Now set the Meross device into pairing mode by pressing the button for 5 seconds (might be different on other models/devices than the MSG100 garage door opener).

Now let’s connect our laptop WiFi with the Meross devices by selecting the Meross WiFi network from computers network settings. After this part you won’t be able to connect to the internet until WiFi is changed back to normal, so please keep this page open 🙂

Now through the linux/Mac terminal enter to the cloned Meross/bin folder and type

./meross-info --verbose --include-wifi

This should list the necessary information of your Meross device along with possible WiFi connections. Copy the credentials info and preferred WiFi network

While we are still connected to the Meross, let’s configure it to use the proper MQTT broker even though we haven’t set the user yet. Depending on your WiFi network, you might need to pass the cipher, encryption and channel. At least on my multi AP Unifi system I had to configure the network installation in very detailed level.

./meross-setup --gateway 10.10.10.1 --wifi-ssid YourNetworkSSID --wifi-pass YourNetworkPassword --mqtt mqtts://192.168.1.100:8883 --wifi-cipher 6 --wifi-encryption 7 --wifi-channel 1 --verbose

After setting the configuration Meross device should now reboot, but it won’t connect properly since we are missing a proper user from our MQTT broker.

Now switch back to your local WiFi (or wired) network and continue to Home Assistant,

When using the official Home Assistant MQTT Add-on we can define custom user + password directly from the add-on configuration menu, but unfortunately it’s not supporting special characters in the username part and Meross MQTT user is hardcoded as the device mac-address.

To overcome that, we have to create a new Home Assistant user with the username as mac address. So enter Settings -> People -> Users and create a new user named anything you like and add username as the Meross device mac address copied earlier. Password should be also the same as copied above. And turn on the switch that allows only local connections, we don’t want anyone outside to access with that user.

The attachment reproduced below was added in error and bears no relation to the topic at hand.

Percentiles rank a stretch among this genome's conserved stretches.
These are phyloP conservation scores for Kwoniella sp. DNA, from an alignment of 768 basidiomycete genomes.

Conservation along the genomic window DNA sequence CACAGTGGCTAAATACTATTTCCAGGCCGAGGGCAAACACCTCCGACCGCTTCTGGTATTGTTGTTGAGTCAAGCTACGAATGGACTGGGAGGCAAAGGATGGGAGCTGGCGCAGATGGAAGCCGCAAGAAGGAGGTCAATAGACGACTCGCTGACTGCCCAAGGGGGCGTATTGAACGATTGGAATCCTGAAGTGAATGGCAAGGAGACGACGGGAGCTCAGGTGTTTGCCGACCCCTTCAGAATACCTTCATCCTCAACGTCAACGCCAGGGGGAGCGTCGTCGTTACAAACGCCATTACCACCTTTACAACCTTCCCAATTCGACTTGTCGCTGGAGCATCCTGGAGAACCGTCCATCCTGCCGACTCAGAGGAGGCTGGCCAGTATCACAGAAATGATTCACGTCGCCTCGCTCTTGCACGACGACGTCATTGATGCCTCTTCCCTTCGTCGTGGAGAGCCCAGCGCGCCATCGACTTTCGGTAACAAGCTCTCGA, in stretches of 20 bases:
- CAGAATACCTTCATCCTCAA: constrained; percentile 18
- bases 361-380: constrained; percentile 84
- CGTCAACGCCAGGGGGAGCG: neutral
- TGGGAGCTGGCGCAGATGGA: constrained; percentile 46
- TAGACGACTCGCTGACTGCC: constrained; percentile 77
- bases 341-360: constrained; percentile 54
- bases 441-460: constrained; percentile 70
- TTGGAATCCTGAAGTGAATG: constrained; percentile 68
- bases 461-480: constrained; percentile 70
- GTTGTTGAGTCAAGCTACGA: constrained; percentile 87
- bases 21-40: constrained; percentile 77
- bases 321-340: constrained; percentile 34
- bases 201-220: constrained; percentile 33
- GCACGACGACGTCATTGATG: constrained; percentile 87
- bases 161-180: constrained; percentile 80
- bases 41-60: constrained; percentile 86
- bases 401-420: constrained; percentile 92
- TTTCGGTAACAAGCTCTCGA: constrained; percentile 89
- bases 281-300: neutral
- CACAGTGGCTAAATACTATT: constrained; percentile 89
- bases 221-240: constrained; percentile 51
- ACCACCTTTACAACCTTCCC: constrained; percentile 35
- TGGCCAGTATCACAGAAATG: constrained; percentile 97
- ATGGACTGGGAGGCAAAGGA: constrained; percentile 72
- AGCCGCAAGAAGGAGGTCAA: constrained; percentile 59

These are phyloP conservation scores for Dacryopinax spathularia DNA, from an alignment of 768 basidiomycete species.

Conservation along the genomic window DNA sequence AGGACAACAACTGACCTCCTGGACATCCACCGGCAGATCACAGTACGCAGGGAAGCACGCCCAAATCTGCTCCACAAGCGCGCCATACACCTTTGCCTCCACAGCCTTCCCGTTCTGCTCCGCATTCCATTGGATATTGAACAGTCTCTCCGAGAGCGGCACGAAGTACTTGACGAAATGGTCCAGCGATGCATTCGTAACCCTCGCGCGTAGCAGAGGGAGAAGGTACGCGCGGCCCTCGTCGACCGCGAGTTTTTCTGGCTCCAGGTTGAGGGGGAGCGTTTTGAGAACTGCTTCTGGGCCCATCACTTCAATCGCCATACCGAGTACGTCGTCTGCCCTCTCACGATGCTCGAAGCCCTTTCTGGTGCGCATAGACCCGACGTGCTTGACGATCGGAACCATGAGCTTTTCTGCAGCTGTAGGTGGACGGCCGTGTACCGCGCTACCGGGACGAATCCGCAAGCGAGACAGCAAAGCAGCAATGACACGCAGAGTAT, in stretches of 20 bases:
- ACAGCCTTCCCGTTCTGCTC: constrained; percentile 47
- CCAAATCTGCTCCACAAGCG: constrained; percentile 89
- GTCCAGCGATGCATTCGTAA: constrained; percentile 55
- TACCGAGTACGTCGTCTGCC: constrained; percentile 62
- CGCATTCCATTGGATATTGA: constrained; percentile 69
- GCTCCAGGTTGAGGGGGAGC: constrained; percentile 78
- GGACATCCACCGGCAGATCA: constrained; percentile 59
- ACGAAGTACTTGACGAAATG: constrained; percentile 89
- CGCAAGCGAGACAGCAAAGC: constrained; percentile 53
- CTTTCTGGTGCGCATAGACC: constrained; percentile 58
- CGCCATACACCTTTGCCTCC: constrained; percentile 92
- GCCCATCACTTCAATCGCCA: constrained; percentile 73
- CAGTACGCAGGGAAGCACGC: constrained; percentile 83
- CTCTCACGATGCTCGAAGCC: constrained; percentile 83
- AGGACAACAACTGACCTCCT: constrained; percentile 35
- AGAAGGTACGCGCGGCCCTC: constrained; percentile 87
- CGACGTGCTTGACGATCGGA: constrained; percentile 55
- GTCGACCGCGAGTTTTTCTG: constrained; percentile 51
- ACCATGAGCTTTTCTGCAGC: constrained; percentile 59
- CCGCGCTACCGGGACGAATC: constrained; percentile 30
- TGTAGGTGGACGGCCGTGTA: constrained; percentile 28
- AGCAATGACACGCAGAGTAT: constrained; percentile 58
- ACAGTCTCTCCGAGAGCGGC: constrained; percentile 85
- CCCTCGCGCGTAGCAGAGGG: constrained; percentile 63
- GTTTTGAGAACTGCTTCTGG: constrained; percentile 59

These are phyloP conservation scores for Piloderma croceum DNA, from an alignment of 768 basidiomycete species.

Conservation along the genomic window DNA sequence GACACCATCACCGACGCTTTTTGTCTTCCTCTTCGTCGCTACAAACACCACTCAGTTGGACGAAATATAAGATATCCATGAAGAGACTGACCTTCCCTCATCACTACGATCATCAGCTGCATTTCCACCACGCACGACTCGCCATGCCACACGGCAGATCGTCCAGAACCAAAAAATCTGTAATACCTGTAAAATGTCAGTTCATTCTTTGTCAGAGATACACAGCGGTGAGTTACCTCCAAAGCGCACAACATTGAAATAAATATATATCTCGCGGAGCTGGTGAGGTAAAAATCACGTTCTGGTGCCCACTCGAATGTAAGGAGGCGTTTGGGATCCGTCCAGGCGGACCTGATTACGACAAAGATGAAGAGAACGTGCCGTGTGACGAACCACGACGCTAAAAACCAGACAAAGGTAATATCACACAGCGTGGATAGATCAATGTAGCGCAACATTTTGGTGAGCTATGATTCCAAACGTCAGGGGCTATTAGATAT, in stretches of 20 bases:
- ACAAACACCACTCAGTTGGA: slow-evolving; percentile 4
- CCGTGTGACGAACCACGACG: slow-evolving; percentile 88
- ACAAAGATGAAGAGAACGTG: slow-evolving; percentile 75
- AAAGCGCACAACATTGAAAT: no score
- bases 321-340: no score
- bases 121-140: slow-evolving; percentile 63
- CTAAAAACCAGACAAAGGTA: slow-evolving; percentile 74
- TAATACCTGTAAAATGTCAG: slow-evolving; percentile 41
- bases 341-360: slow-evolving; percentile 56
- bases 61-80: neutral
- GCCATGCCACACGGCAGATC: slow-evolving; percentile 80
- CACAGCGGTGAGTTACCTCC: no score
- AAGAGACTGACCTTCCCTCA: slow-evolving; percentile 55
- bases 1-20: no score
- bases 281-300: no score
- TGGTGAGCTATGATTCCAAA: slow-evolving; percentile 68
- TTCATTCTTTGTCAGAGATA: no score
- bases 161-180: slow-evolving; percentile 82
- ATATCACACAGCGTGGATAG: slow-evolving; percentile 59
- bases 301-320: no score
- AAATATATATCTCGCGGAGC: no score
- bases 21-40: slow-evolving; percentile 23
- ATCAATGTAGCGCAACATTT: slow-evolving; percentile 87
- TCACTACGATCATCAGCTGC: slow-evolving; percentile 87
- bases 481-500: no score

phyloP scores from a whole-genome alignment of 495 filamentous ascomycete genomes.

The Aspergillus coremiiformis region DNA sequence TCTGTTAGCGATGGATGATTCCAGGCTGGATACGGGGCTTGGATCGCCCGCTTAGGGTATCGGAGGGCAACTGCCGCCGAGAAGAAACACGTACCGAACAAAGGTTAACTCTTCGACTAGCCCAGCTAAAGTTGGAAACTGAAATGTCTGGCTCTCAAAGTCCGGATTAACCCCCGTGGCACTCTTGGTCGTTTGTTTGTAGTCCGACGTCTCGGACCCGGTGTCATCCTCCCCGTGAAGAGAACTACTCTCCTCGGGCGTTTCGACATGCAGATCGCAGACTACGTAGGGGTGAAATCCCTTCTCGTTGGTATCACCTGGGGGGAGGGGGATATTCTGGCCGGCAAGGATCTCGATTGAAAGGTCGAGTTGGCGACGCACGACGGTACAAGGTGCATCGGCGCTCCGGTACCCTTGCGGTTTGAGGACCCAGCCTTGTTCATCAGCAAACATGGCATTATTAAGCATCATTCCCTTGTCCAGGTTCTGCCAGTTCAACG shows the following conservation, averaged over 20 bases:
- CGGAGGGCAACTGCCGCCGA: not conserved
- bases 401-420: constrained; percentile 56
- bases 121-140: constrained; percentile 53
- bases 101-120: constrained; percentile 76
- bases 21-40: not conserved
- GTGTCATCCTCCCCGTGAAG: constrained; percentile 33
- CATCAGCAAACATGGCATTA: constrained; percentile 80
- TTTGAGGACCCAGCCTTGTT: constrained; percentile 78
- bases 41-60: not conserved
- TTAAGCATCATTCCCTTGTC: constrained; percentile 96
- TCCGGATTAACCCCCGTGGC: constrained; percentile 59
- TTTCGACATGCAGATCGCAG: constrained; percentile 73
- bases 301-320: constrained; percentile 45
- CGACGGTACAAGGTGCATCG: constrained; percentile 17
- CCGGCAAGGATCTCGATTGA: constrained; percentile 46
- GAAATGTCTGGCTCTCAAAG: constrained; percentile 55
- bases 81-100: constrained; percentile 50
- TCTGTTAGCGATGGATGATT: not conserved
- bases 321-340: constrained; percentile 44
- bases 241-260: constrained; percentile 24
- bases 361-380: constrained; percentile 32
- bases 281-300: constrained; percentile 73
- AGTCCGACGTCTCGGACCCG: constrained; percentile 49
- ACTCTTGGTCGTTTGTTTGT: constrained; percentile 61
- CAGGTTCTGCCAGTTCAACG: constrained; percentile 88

Now everything should be ready for the Meross device to connect. Restart the Meross device by disconnecting it from the power supply and connecting again. It now should blink only green led (at least on Meross MSG100 Garage door opener).

Integration to Home Assistant

Now the final part, Home Assistant integration. There’s a custom component called Meross LAN created by @krahabb. Luckily the Meross LAN can be install through HACS.

Once installed and Home Assistant is restarted it should auto discover the device added. Just put ‘user set’ as key and paste the key from the copied values in the previous chapter.

If everything went as supposed, you should now have Meross device in your Home Assistant through only the local MQTT broker and everything is working instantly! No need to use the cloud broker anymore and we can also dumb the local HTTP polling.

Conculsion

Even though I’m running Meross fully local now with my Garage door opener, I’m still not 100% happy with it. The biggest problem is that I don’t have clear status when the door is open. I only get the information when door is starting to open and from that point the timer is being run (insde Meross) for 30s and the door is marked open at that point!

However, it’s now better than before and will work until I manage to build my own ESPHome Garage door opener with two reed switch 🙂

11 Replies to “Guide: Local MQTT broker with Meross and Home Assistant”

  1. This is an awesome post and exactly what I’ve been looking for !

    I’ve got some Meross mss210 and mss310 plugs that I’m trying to use with HA. I’ve followed your instructions as best I can (the android app wouldn’t work for me but the scripts worked great).

    However, when trying to get an mss210 configured I seem to be falling at the final hurdle in that the plug keeps on connecting to Mosquitto and then disconnecting.

    The Mosquitto logs show many lines like the following:

    2022-09-25 22:29:58: New connection from 192.168.1.220:52981 on port 8883.
    2022-09-25 22:29:58: New client connected from 192.168.1.220:52981 as fmware:1903262489242525183834298f1dbe8a_noTNsAgaagKqlpgY (p1, c1, k120, u’XX:XX:XX:XX:XX:XX’).